Preparing food can be a very dirty business.
People can easily spread germs from meat and poultry by touching kitchen counters, cutting boards and electrical appliances.
A new study published in the Journal of Food Protection, however, found an even greater threat to health from an unexpected place - your spice shakers.
The researchers from Rutgers University and North Carolina State University claimed in their peer-reviewed study that these containers pose a greater risk of bacterial cross-contamination when people cook. In fact, the study authors found that nearly half of the spice containers in the experiment were contaminated with the pathogen while the participants cooked the same meal in kitchens of different sizes.
The amount of bacteria that participants spread on the spice containers was higher than that found on cutting boards and trash can lids during the study.
Donald Schaffner, a Distinguished Professor in the Department of Food Science at the Rutgers School of Environmental and Biological Sciences who co-authored the study, explained that cross-contamination is the process by which bacteria move from one substance to another — usually with harmful effects.
“In addition to more obvious surfaces like cutting boards, garbage can lids and refrigerator handles, here’s something else that you need to pay attention to when you’re trying to be clean and sanitary in your kitchen,” he said. “Our research shows that any spice container you touch when you're preparing raw meat might get cross-contaminated. You’ll want to be conscious of that during or after meal preparation.
”The team said that proper food handling procedures, adherence to cooking times, constant hand washing and disinfection of kitchen surfaces and utensils can stop the spread of bacteria from uncooked food.
How was the research conducted?
The purpose of this study was to determine the prevalence and degree of contamination on a variety of kitchen surfaces during meal preparation. During the study, researchers followed 371 people who cooked the same hamburger recipe in several different kitchens. These areas ranged in size from small apartment-style kitchens to larger teaching kitchens.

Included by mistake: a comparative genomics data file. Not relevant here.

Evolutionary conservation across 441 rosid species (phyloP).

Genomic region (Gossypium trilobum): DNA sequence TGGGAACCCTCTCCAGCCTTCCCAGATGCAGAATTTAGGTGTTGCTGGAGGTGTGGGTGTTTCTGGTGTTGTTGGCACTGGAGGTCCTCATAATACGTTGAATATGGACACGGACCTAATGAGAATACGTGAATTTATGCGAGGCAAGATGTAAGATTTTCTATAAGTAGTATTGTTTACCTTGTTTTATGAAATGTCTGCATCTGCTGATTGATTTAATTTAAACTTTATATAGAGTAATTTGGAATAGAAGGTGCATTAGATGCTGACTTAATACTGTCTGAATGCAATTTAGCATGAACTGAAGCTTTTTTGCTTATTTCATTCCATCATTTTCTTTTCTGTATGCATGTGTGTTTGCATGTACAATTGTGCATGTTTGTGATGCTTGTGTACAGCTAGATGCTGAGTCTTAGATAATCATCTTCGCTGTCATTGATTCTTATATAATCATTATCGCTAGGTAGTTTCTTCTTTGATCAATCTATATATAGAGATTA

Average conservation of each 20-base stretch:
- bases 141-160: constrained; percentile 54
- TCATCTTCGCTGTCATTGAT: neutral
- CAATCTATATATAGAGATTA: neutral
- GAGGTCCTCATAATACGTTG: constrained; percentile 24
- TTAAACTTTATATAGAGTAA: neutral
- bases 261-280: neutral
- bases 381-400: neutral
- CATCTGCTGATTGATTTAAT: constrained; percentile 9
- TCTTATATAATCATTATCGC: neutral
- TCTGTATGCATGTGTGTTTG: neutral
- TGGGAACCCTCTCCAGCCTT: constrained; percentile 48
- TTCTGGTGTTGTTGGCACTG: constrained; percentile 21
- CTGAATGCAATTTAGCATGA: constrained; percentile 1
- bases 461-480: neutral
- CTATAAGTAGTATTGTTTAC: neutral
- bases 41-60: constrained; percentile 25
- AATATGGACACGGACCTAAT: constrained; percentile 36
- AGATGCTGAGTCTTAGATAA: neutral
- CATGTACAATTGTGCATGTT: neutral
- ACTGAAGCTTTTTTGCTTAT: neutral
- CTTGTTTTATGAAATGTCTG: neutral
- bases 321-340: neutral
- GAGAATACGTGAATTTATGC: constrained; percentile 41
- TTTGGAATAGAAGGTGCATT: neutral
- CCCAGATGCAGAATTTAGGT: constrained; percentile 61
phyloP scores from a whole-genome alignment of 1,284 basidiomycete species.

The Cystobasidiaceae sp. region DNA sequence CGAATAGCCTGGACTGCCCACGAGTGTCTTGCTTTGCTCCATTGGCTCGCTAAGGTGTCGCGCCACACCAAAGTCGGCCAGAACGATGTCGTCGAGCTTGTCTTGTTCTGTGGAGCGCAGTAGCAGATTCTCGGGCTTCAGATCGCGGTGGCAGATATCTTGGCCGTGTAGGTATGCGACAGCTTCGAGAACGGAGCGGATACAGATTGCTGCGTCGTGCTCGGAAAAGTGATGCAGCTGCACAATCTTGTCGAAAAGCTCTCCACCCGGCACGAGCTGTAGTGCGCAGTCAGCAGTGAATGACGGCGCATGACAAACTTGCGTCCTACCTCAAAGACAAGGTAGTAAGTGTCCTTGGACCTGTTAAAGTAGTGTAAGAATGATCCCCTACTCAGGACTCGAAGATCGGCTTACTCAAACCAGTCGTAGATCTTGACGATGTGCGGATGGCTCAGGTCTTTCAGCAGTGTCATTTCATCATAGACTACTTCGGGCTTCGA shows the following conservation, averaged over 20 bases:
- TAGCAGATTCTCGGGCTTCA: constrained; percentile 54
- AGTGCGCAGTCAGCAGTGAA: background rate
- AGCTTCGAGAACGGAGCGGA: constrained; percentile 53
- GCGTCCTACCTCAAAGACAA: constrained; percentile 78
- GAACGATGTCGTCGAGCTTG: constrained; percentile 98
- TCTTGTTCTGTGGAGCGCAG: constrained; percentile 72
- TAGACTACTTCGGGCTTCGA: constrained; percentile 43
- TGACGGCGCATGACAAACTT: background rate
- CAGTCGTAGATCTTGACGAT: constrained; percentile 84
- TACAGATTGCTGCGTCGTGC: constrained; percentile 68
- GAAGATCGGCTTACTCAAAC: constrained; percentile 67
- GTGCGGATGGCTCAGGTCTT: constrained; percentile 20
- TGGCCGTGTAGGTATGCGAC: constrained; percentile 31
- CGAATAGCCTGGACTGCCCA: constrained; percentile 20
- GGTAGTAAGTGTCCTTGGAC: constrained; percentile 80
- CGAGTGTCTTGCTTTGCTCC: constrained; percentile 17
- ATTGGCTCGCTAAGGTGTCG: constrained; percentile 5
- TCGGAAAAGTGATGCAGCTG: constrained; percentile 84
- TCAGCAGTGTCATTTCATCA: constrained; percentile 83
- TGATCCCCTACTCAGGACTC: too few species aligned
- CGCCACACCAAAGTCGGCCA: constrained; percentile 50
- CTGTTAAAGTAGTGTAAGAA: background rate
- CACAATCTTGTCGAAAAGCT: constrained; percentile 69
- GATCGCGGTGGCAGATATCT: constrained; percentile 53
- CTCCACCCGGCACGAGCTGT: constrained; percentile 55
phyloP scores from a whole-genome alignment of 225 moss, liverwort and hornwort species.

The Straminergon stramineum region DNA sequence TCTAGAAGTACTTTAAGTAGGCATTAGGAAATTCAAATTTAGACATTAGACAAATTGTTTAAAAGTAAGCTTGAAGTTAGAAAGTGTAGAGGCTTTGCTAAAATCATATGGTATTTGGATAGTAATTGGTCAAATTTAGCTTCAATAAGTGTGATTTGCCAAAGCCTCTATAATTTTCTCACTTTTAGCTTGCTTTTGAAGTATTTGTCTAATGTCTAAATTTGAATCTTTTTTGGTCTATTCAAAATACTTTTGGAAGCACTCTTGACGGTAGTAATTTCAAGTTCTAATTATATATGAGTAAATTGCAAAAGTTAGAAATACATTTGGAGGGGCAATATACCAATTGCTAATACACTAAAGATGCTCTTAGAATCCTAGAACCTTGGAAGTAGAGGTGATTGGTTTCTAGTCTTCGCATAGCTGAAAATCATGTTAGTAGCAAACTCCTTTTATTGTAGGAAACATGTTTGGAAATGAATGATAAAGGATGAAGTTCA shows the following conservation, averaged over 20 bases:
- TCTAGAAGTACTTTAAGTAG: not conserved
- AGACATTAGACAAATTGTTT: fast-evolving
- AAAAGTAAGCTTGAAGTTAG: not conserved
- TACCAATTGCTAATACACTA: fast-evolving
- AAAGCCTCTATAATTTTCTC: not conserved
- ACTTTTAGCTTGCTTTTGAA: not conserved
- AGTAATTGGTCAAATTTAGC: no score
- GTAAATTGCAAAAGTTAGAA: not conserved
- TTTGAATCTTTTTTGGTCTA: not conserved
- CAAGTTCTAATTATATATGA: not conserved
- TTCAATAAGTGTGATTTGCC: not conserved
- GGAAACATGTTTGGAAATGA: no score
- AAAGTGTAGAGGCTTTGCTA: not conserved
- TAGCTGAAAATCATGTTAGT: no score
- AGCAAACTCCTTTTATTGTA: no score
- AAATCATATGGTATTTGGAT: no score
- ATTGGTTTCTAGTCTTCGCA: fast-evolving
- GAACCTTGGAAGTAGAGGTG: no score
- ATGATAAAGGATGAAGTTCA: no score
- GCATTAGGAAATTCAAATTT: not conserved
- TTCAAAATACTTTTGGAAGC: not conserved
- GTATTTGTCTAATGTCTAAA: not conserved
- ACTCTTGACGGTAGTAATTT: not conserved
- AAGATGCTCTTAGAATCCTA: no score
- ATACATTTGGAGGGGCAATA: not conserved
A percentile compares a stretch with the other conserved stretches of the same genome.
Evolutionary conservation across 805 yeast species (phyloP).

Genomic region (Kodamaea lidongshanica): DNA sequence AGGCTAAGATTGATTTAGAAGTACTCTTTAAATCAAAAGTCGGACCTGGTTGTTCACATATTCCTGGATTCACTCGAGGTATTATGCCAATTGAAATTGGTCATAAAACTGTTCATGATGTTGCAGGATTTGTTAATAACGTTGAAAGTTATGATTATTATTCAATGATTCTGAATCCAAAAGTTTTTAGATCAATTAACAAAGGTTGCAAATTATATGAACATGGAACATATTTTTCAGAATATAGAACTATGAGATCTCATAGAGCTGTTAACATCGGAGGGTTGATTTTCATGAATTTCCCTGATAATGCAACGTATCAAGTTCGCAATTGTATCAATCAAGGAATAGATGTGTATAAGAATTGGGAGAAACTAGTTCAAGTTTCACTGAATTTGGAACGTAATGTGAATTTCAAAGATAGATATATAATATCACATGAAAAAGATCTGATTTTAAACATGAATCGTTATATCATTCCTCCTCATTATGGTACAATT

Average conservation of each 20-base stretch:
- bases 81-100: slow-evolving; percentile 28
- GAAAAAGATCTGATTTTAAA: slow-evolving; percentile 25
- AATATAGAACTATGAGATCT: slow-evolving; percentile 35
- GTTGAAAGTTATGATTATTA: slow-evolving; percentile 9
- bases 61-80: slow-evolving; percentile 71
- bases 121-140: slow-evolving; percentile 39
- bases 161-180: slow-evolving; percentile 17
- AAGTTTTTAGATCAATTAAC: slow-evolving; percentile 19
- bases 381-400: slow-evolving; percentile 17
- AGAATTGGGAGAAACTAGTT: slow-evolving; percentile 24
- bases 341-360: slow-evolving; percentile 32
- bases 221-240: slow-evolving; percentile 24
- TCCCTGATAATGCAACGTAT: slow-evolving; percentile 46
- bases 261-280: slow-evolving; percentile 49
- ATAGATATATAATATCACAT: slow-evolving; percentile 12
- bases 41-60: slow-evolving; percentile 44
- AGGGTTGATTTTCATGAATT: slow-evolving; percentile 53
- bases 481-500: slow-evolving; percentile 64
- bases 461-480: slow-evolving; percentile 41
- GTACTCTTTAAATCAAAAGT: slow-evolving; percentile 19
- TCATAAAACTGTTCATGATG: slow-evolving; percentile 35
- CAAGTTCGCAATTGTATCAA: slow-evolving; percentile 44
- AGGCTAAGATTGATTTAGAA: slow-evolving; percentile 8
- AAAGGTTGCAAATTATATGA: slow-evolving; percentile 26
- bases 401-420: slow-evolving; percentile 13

Each prepared the same meal, using raw ground turkey meatballs, seasoning and prepackaged salad. To simulate the movement of pathogens across a working kitchen, the team inoculated the meat with a bacteriophage called "MS2" without the participants' knowledge.
Bacteriophages are viruses that infect bacteria, but do not pose a threat to humans. This allowed researchers to safely detect cross-contamination without putting the cooks at risk.
After each participant finished cooking their meal, the study authors scanned all kitchen utensils, surfaces and tools to search for the presence of MS2. After reviewing these results, the team decided to check additional surfaces, including spice containers and sink faucet handles.
Results showed that 48% of the spice containers sampled showed evidence of MS2 contamination. Cutting boards finished in second place and trash can lids finished in third place in terms of pollution. Faucet handles showed the lowest amount of contamination during food preparation.
“We were surprised because we had not seen evidence of spice container contamination before,” Schaffner said. “Most research on the cross-contamination of kitchen surfaces due to handling of raw meat or poultry products has focused on kitchen cutting boards or faucet handles and has neglected surfaces like spice containers, trash bin lids and other kitchen utensils. This makes this study and similar studies from members of this group more comprehensive than previous studies.”